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Obama's re-election and other perilous predictions for 2012 Add to ...

Predictions in politics and government are a fool’s game. The systems involved are chaotic and complex. The players change motive or exit the game unexpectedly. Choices are made for reasons that are often hidden, illogical or against one’s own self interest.

Despite this, last year I went out on a limb with 10 perilous predictions for 2011.

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Surprisingly, eight of the ten guesses are generally correct, albeit some achieving the predicted result in different ways than envisaged. For instance, Stephen Harper did get his majority, but at the expense of the Liberals, rather than through NDP losses.

Gas prices failed to rise. China is certainly more wobbly than a year ago, but Beijing is managing to contain the evidence of that better than expected. And the biggest story of the year – the collapse of multiple Middle Eastern dictatorships – wasn’t on my radar at all.

It is incredibly unlikely that my guesses will be as reliable for 2012, but here goes anyway. Some of these are comfortable picks (Romney, Redford, polarization) while others are long-shots (Huckabee, Iran) or tough calls (Obama, Europe.)

1. Mitt Romney will be the Republican nominee

The post-caucus coverage from Iowa seems to say Mitt Romney had a bad day, when the opposite is true.

The Iowa caucus is only worth a total of 25 delegates for the Republican nomination, and winning it is essentially meaningless in predicting the nominee. What it does is serve to winnow the field of its pretenders. With a fifth-place finish, Rick Perry is seriously damaged, and throwing everything into South Carolina. A fourth-place finish robbed Newt Gingrich of his momentum and leaves him in the race essentially as an anti-Romney spoiler. Ron Paul is not viable. Rick Santorum has emerged as the consensus choice for the social conservatives, but he lacks the infrastructure, fundraising or scars from the media onslaught to sustain his rise.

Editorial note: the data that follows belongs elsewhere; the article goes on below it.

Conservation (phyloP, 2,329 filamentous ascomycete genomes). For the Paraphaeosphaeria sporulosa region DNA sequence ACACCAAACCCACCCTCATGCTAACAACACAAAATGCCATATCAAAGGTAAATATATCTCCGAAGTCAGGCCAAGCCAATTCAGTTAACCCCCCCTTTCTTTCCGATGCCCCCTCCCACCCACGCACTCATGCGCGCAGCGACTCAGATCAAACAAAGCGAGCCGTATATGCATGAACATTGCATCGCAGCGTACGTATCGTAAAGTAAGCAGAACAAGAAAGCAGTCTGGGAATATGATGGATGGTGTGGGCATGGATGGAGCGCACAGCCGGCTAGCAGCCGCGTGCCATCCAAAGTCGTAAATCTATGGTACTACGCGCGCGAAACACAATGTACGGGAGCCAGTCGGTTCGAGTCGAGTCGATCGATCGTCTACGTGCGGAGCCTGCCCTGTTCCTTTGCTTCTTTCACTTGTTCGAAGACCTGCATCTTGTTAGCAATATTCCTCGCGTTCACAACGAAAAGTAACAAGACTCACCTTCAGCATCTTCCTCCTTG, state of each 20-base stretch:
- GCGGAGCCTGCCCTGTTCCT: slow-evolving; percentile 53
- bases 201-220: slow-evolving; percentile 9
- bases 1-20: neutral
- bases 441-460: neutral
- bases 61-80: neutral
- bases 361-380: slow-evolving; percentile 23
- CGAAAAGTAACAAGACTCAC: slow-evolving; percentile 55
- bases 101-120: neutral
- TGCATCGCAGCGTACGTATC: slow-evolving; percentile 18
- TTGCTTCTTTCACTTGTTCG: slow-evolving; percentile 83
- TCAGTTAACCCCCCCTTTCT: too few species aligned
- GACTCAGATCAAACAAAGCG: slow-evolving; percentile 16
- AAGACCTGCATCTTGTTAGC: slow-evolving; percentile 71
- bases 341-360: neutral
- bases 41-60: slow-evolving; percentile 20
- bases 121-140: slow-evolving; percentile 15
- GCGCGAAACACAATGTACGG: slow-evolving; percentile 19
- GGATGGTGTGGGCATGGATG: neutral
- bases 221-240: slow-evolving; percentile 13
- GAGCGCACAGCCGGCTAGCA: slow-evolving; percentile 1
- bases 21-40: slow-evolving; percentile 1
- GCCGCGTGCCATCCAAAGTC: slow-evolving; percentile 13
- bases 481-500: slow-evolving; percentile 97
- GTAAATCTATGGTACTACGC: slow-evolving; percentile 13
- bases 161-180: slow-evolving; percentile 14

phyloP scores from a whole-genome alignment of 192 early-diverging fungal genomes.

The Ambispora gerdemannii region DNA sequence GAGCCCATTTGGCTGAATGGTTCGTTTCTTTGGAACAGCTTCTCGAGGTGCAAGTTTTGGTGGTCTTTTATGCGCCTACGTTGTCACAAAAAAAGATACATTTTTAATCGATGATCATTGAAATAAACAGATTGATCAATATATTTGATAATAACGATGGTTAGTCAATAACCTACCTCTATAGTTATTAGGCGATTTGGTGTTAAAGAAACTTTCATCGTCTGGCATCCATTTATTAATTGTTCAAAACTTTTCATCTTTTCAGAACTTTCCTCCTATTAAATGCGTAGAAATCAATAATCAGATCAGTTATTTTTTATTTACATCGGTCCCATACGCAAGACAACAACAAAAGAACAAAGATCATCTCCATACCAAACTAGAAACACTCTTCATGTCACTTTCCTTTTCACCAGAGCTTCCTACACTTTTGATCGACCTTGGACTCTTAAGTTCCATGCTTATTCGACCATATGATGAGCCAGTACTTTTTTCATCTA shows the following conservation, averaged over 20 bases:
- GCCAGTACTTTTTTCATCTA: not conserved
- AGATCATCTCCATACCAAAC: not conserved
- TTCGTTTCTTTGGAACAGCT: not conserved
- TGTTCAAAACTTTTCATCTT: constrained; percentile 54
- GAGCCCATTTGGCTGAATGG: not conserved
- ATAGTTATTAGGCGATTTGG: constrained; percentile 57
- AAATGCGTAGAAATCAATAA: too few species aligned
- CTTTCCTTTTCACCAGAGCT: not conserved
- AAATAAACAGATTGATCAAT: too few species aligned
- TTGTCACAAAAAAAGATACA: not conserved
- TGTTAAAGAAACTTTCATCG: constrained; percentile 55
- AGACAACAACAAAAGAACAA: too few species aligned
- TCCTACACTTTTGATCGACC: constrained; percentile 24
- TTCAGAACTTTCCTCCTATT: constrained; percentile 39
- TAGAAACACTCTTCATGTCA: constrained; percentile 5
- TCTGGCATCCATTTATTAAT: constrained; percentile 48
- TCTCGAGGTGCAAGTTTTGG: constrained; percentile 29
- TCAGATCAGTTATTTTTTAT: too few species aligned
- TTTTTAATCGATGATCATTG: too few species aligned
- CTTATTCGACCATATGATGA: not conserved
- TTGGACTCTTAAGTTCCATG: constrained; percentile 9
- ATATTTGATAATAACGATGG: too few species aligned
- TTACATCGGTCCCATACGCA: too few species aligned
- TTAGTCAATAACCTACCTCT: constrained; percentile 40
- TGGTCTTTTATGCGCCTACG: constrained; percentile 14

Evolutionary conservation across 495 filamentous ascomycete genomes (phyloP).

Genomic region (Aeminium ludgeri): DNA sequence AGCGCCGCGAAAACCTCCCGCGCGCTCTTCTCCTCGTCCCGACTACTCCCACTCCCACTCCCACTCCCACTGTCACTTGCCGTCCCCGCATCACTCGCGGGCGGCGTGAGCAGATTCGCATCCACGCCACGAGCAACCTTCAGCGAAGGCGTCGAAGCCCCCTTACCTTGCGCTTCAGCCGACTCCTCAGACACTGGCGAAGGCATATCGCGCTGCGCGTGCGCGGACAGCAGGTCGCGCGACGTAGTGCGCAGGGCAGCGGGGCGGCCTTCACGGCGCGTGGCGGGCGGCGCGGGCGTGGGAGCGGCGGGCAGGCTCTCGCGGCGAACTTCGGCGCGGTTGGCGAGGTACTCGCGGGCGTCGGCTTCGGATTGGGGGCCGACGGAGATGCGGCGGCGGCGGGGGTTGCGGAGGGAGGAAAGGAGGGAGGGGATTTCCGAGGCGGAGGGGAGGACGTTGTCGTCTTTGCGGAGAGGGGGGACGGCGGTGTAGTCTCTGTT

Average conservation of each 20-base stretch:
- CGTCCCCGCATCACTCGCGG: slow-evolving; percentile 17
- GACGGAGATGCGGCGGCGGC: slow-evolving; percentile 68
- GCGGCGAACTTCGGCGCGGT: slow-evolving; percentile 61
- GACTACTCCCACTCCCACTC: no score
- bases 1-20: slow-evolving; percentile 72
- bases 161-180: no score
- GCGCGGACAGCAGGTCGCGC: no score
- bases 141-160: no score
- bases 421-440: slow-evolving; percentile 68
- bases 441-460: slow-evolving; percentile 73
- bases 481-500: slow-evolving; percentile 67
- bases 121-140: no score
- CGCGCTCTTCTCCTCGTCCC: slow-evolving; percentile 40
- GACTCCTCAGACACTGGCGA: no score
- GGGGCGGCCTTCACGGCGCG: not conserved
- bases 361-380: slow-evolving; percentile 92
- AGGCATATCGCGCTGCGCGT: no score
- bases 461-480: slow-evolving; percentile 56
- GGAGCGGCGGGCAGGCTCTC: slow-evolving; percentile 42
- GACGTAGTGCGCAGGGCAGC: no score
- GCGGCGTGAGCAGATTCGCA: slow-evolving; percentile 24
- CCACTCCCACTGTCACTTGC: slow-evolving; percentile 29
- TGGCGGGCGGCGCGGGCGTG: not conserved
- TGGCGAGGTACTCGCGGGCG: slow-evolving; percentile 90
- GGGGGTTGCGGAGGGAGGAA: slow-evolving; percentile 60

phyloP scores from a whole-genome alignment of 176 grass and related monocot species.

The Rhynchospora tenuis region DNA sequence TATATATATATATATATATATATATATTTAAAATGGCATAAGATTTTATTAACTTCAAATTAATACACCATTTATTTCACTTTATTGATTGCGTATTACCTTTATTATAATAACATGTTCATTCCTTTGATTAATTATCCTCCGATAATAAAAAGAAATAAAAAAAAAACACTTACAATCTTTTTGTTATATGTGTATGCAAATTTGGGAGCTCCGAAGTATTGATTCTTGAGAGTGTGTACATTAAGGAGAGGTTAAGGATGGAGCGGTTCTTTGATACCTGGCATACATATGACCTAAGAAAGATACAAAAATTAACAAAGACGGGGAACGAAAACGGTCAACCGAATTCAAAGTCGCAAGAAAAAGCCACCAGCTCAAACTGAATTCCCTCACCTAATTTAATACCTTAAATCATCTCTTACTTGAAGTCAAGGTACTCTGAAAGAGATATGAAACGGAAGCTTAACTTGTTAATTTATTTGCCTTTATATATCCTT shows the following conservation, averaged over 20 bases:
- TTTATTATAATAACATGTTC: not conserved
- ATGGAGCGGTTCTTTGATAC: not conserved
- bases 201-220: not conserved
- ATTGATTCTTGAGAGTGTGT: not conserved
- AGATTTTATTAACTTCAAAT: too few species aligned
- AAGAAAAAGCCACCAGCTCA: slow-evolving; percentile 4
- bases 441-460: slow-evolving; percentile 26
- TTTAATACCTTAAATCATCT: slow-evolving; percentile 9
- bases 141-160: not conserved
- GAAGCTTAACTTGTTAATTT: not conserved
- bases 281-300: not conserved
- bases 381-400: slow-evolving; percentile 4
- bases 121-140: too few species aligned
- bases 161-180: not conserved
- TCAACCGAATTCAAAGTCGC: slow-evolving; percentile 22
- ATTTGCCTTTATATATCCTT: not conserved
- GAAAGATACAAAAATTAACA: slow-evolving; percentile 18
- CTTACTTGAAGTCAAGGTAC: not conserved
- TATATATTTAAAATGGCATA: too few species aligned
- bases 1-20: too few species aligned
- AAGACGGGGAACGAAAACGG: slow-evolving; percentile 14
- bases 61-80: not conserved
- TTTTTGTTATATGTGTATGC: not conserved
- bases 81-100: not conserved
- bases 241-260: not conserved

There are plenty of ways Romney can be injured or even crippled in a long nomination fight, but he will be the nominee. His support among the Republican establishment, financial advantages and experience in running in 2008 give him too many advantages. It may not even be a long nomination, given Romney now leads the latest polls out of the third primary state, South Carolina.

2. Romney will pick Mike Huckabee for VP

Mitt Romney desperately needs to energize the Republican base to win the election. His single biggest problem will be the 41% of Republican voters who say he is an unacceptable nominee (and that was before negative ads about his record and positions began airing.)

He can’t pick a moderate nominee, as that would further demoralize the very social conservatives he needs, which takes the likes of Mitch Daniels and Rudy Giuliani out of the running. He would be ill-advised to pick a Washington insider in the age of anti-Washington anger, which takes away Paul Ryan or any other senator or Congressional representative of significant stature.

His current nomination opponents – the typical starting point for a VP pick – are a gaggle of weirdos. Gingrich, Michelle Bachmann, Santorum, Herman Cain, Perry and Paul each alienate a large segment of the coalition of voters Romney needs to win.

He would be crazy to pull another trick like John McCain and nominate an unknown and untested small-state governor or business leader. Sarah Palin was exciting and energizing to the base, but caustic to moderates and independents.

That leaves Romney with a very short list: big state governors or other media tested, nationally known Republicans, who are social conservatives and competent to be president.

Rick Perry would have been perfect on paper: Texas Governor with a good job creation record. Unfortunately, Perry ran and was exposed as a nincompoop. Bobby Jindal, the Governor of Louisiana, would have been great, except for his bizarre resemblance to Kenneth from 30 Rock.